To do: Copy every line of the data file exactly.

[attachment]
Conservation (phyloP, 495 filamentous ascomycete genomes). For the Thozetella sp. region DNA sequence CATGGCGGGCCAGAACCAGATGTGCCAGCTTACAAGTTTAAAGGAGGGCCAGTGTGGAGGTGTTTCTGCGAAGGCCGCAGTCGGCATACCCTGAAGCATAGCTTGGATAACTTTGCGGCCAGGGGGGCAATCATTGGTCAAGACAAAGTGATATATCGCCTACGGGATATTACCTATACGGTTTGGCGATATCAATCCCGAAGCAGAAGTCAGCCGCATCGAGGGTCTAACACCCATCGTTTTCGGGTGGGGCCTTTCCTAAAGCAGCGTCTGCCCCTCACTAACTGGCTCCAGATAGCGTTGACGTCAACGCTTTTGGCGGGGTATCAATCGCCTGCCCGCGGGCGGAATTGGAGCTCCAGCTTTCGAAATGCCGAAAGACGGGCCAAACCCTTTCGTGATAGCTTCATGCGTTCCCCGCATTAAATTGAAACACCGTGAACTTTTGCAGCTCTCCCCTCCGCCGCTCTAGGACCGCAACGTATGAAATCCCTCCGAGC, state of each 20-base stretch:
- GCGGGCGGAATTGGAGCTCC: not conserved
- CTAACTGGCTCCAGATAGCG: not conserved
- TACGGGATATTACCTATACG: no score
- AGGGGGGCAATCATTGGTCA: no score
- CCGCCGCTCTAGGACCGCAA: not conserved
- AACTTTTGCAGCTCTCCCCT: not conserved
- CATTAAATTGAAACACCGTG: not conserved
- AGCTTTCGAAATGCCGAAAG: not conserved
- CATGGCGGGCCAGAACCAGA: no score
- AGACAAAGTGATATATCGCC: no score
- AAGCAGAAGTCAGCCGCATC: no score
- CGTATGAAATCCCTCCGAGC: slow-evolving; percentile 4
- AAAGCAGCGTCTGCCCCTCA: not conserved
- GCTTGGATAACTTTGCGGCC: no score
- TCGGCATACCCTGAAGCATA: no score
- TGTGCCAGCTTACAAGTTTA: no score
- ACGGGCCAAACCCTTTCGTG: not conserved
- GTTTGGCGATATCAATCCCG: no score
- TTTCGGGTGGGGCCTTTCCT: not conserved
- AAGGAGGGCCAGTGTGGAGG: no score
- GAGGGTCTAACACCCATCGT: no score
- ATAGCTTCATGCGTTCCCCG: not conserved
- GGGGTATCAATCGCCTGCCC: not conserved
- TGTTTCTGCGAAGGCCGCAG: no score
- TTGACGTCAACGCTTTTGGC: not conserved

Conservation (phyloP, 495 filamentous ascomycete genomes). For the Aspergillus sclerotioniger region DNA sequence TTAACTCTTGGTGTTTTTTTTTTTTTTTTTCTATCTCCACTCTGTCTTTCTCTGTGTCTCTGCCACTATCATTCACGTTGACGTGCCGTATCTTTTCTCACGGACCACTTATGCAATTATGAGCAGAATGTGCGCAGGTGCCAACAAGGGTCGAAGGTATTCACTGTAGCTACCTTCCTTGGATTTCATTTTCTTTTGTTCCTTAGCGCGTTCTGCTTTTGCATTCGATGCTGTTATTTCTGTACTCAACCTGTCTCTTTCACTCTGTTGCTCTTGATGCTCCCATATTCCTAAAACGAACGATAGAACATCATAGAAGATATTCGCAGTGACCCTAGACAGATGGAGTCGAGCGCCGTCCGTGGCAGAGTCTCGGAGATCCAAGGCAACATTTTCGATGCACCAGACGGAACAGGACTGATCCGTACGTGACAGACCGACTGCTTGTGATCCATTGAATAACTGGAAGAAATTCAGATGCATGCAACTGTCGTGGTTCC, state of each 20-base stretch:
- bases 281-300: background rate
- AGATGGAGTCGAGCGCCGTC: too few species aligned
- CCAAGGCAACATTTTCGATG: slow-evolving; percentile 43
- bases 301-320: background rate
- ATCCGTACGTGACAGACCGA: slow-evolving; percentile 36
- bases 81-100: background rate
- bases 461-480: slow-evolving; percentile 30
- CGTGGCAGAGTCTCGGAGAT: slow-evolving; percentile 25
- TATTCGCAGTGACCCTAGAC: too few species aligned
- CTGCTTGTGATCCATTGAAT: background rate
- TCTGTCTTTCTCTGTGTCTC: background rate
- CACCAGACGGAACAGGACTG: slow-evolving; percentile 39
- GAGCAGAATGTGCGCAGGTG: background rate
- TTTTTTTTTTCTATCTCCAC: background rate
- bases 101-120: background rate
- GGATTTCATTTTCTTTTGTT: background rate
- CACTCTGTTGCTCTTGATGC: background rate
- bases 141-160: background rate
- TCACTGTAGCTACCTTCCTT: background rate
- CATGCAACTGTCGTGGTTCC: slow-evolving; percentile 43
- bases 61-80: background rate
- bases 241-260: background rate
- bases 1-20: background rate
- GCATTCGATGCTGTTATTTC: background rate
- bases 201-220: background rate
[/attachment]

Conservation (phyloP, 495 filamentous ascomycete genomes). For the Thozetella sp. region DNA sequence CATGGCGGGCCAGAACCAGATGTGCCAGCTTACAAGTTTAAAGGAGGGCCAGTGTGGAGGTGTTTCTGCGAAGGCCGCAGTCGGCATACCCTGAAGCATAGCTTGGATAACTTTGCGGCCAGGGGGGCAATCATTGGTCAAGACAAAGTGATATATCGCCTACGGGATATTACCTATACGGTTTGGCGATATCAATCCCGAAGCAGAAGTCAGCCGCATCGAGGGTCTAACACCCATCGTTTTCGGGTGGGGCCTTTCCTAAAGCAGCGTCTGCCCCTCACTAACTGGCTCCAGATAGCGTTGACGTCAACGCTTTTGGCGGGGTATCAATCGCCTGCCCGCGGGCGGAATTGGAGCTCCAGCTTTCGAAATGCCGAAAGACGGGCCAAACCCTTTCGTGATAGCTTCATGCGTTCCCCGCATTAAATTGAAACACCGTGAACTTTTGCAGCTCTCCCCTCCGCCGCTCTAGGACCGCAACGTATGAAATCCCTCCGAGC, state of each 20-base stretch:
- GCGGGCGGAATTGGAGCTCC: not conserved
- CTAACTGGCTCCAGATAGCG: not conserved
- TACGGGATATTACCTATACG: no score
- AGGGGGGCAATCATTGGTCA: no score
- CCGCCGCTCTAGGACCGCAA: not conserved
- AACTTTTGCAGCTCTCCCCT: not conserved
- CATTAAATTGAAACACCGTG: not conserved
- AGCTTTCGAAATGCCGAAAG: not conserved
- CATGGCGGGCCAGAACCAGA: no score
- AGACAAAGTGATATATCGCC: no score
- AAGCAGAAGTCAGCCGCATC: no score
- CGTATGAAATCCCTCCGAGC: slow-evolving; percentile 4
- AAAGCAGCGTCTGCCCCTCA: not conserved
- GCTTGGATAACTTTGCGGCC: no score
- TCGGCATACCCTGAAGCATA: no score
- TGTGCCAGCTTACAAGTTTA: no score
- ACGGGCCAAACCCTTTCGTG: not conserved
- GTTTGGCGATATCAATCCCG: no score
- TTTCGGGTGGGGCCTTTCCT: not conserved
- AAGGAGGGCCAGTGTGGAGG: no score
- GAGGGTCTAACACCCATCGT: no score
- ATAGCTTCATGCGTTCCCCG: not conserved
- GGGGTATCAATCGCCTGCCC: not conserved
- TGTTTCTGCGAAGGCCGCAG: no score
- TTGACGTCAACGCTTTTGGC: not conserved

Conservation (phyloP, 495 filamentous ascomycete genomes). For the Aspergillus sclerotioniger region DNA sequence TTAACTCTTGGTGTTTTTTTTTTTTTTTTTCTATCTCCACTCTGTCTTTCTCTGTGTCTCTGCCACTATCATTCACGTTGACGTGCCGTATCTTTTCTCACGGACCACTTATGCAATTATGAGCAGAATGTGCGCAGGTGCCAACAAGGGTCGAAGGTATTCACTGTAGCTACCTTCCTTGGATTTCATTTTCTTTTGTTCCTTAGCGCGTTCTGCTTTTGCATTCGATGCTGTTATTTCTGTACTCAACCTGTCTCTTTCACTCTGTTGCTCTTGATGCTCCCATATTCCTAAAACGAACGATAGAACATCATAGAAGATATTCGCAGTGACCCTAGACAGATGGAGTCGAGCGCCGTCCGTGGCAGAGTCTCGGAGATCCAAGGCAACATTTTCGATGCACCAGACGGAACAGGACTGATCCGTACGTGACAGACCGACTGCTTGTGATCCATTGAATAACTGGAAGAAATTCAGATGCATGCAACTGTCGTGGTTCC, state of each 20-base stretch:
- bases 281-300: background rate
- AGATGGAGTCGAGCGCCGTC: too few species aligned
- CCAAGGCAACATTTTCGATG: slow-evolving; percentile 43
- bases 301-320: background rate
- ATCCGTACGTGACAGACCGA: slow-evolving; percentile 36
- bases 81-100: background rate
- bases 461-480: slow-evolving; percentile 30
- CGTGGCAGAGTCTCGGAGAT: slow-evolving; percentile 25
- TATTCGCAGTGACCCTAGAC: too few species aligned
- CTGCTTGTGATCCATTGAAT: background rate
- TCTGTCTTTCTCTGTGTCTC: background rate
- CACCAGACGGAACAGGACTG: slow-evolving; percentile 39
- GAGCAGAATGTGCGCAGGTG: background rate
- TTTTTTTTTTCTATCTCCAC: background rate
- bases 101-120: background rate
- GGATTTCATTTTCTTTTGTT: background rate
- CACTCTGTTGCTCTTGATGC: background rate
- bases 141-160: background rate
- TCACTGTAGCTACCTTCCTT: background rate
- CATGCAACTGTCGTGGTTCC: slow-evolving; percentile 43
- bases 61-80: background rate
- bases 241-260: background rate
- bases 1-20: background rate
- GCATTCGATGCTGTTATTTC: background rate
- bases 201-220: background rate